JOHANNESBURG – While President Jacob Zuma deploys envoys to politically-charged Zimbabwe, that country’s War Veterans Association says it’s time that Robert Mugabe is removed.

The association’s Victor Matemadanda has held a briefing praising the military takeover, saying its “for the good of Zimbabwe”.

The country’s military seized power early on Wednesday morning targeting so-called “criminals” around Mugabe but gave assurances on national television that the 93-year-old leader and his family were “safe and sound”.

Both Al Jazeera and CNN earlier reported that the whereabouts of Mugabe were unknown.

However, Zuma has confirmed that he spoke to Mugabe earlier on Wednesday.

“I have also contacted his Excellency President Mugabe whom I had time to talk to and he is fine but confined in his home.”

In his capacity as South African Development Community chair, Zuma said: “Of course, given the seriousness of the situation I have taken a decision to send an envoy to be able to contact the leaders of the defence force who have undertaken the operation but also to meet with President Mugabe.”

Zuma has called for calm and restraint.

“We are hoping that this situation is going to be controlled so that peace and stability come back to Zimbabwe.”


The Economic Freedom Fighters (EFF) is calling on the South African government to give Mugabe and his family political asylum.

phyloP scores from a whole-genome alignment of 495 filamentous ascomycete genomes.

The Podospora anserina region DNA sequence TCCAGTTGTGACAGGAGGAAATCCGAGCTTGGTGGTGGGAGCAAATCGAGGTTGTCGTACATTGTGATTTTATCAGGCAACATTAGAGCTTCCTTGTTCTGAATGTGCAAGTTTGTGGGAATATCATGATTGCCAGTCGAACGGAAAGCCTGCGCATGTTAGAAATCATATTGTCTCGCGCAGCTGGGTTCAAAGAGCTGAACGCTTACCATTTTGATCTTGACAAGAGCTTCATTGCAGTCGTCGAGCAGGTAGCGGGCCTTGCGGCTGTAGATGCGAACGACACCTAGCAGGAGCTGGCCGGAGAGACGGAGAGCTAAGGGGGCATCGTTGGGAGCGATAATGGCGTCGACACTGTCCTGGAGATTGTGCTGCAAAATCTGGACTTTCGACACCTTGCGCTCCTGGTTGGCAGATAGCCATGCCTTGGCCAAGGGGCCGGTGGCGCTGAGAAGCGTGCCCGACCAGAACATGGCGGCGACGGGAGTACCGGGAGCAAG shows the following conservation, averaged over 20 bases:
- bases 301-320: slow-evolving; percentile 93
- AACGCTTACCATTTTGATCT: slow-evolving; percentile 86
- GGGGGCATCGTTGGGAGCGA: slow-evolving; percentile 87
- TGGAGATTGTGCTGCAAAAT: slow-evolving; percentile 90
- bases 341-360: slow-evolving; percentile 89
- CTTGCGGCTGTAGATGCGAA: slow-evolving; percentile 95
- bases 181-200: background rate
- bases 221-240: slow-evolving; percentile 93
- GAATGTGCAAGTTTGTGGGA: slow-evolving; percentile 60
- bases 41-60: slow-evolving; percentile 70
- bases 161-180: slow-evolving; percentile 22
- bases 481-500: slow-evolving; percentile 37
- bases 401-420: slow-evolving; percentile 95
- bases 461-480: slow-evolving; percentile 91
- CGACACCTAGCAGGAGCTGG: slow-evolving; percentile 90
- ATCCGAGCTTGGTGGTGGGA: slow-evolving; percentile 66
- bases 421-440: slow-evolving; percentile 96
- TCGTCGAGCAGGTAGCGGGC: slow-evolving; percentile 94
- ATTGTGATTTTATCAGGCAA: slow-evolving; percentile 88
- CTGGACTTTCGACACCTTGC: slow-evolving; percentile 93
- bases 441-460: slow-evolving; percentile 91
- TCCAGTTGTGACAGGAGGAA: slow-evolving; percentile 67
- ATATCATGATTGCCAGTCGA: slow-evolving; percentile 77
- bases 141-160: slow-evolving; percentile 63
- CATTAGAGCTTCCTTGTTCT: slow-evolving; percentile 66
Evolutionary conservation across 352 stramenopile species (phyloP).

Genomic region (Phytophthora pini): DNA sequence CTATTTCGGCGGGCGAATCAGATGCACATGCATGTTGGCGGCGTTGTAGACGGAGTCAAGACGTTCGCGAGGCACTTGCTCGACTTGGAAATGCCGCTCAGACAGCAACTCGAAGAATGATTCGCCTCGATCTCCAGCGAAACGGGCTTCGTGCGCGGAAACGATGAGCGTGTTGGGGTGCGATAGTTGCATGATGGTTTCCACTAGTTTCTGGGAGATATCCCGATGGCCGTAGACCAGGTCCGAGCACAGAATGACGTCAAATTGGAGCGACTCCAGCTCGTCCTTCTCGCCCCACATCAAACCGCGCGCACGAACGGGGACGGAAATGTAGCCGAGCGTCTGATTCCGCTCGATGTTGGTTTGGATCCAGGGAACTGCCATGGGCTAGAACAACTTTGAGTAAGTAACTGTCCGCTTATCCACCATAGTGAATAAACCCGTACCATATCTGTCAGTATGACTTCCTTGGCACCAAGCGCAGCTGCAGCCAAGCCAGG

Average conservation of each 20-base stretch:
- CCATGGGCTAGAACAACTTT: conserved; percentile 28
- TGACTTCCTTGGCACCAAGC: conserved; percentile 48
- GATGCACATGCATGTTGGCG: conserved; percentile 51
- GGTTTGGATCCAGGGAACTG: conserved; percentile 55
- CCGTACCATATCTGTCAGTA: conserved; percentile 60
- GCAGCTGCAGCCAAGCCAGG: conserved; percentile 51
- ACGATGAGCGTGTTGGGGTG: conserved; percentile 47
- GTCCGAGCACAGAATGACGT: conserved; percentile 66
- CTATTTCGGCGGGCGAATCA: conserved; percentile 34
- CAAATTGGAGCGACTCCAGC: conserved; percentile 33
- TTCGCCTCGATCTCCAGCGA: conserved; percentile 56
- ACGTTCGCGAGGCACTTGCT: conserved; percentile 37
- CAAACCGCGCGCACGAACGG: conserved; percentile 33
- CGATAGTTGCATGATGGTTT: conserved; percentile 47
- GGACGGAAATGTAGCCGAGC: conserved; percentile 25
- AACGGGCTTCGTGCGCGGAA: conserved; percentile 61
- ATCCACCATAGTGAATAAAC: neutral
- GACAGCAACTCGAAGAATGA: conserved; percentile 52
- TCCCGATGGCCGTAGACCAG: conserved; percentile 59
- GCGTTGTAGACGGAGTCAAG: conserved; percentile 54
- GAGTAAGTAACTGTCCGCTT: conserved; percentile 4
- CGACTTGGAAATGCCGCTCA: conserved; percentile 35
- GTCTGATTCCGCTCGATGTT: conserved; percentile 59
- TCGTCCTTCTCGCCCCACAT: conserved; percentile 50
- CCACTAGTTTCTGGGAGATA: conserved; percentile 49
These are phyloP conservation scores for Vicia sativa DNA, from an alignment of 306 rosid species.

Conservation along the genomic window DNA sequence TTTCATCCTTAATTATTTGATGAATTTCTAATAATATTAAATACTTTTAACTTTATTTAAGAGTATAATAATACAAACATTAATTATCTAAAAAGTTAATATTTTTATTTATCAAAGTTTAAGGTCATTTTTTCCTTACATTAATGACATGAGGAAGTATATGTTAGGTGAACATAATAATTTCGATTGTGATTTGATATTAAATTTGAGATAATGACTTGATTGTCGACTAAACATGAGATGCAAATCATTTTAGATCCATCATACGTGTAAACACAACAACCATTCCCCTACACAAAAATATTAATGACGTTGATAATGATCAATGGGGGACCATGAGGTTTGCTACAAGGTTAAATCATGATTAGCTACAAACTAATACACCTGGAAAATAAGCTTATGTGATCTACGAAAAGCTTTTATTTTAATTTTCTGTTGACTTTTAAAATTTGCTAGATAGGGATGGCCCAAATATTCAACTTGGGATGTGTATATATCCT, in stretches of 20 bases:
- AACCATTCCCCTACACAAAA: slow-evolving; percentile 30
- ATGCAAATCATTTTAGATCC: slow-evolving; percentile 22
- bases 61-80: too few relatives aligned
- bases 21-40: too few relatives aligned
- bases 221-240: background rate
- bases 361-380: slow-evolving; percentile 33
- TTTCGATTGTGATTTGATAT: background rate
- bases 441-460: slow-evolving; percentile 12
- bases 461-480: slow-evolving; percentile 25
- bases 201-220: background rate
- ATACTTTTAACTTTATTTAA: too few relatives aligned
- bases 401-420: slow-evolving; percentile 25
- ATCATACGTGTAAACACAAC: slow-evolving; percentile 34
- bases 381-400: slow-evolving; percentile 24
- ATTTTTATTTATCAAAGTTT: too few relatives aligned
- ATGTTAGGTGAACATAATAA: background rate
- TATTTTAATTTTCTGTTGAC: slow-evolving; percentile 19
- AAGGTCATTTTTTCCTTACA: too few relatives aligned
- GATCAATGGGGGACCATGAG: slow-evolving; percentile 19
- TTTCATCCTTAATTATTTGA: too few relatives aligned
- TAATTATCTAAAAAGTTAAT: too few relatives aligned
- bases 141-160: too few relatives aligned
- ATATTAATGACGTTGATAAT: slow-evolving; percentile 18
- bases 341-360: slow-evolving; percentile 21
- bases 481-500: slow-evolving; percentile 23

The EFF’s Mbuyiseni Ndlozi says Mugabe must hand over political power to the next generation.

“For the interest of peace that Mugabe and his family are given political asylum in South Africa. The level of detail of that can be discussed by the government but in order for a peaceful transition, to allow the transition to happen as quickly as possible…”

State radio has resumed some of its normal broadcasts.

The ZBC’s main broadcasting centre in Harare was taken over by the army in the early hours of the morning.

Since early on Wednesday morning, state-run radio and TV have only been replaying statements from the defence forces commander and the army spokesman.

Shortly afternoon stations resumed normal broadcasts, playing music other than songs from the country’s independence war.

Lunchtime news did feature items other than the army statement that was made early in morning. It included lists of fixtures for premier league soccer matches.

A special edition of the state-run Herald is due on the streets this afternoon: it’s editor-in-chief, Caesar Zvayi tweeted a picture of the front page with the headline: No military takeover.

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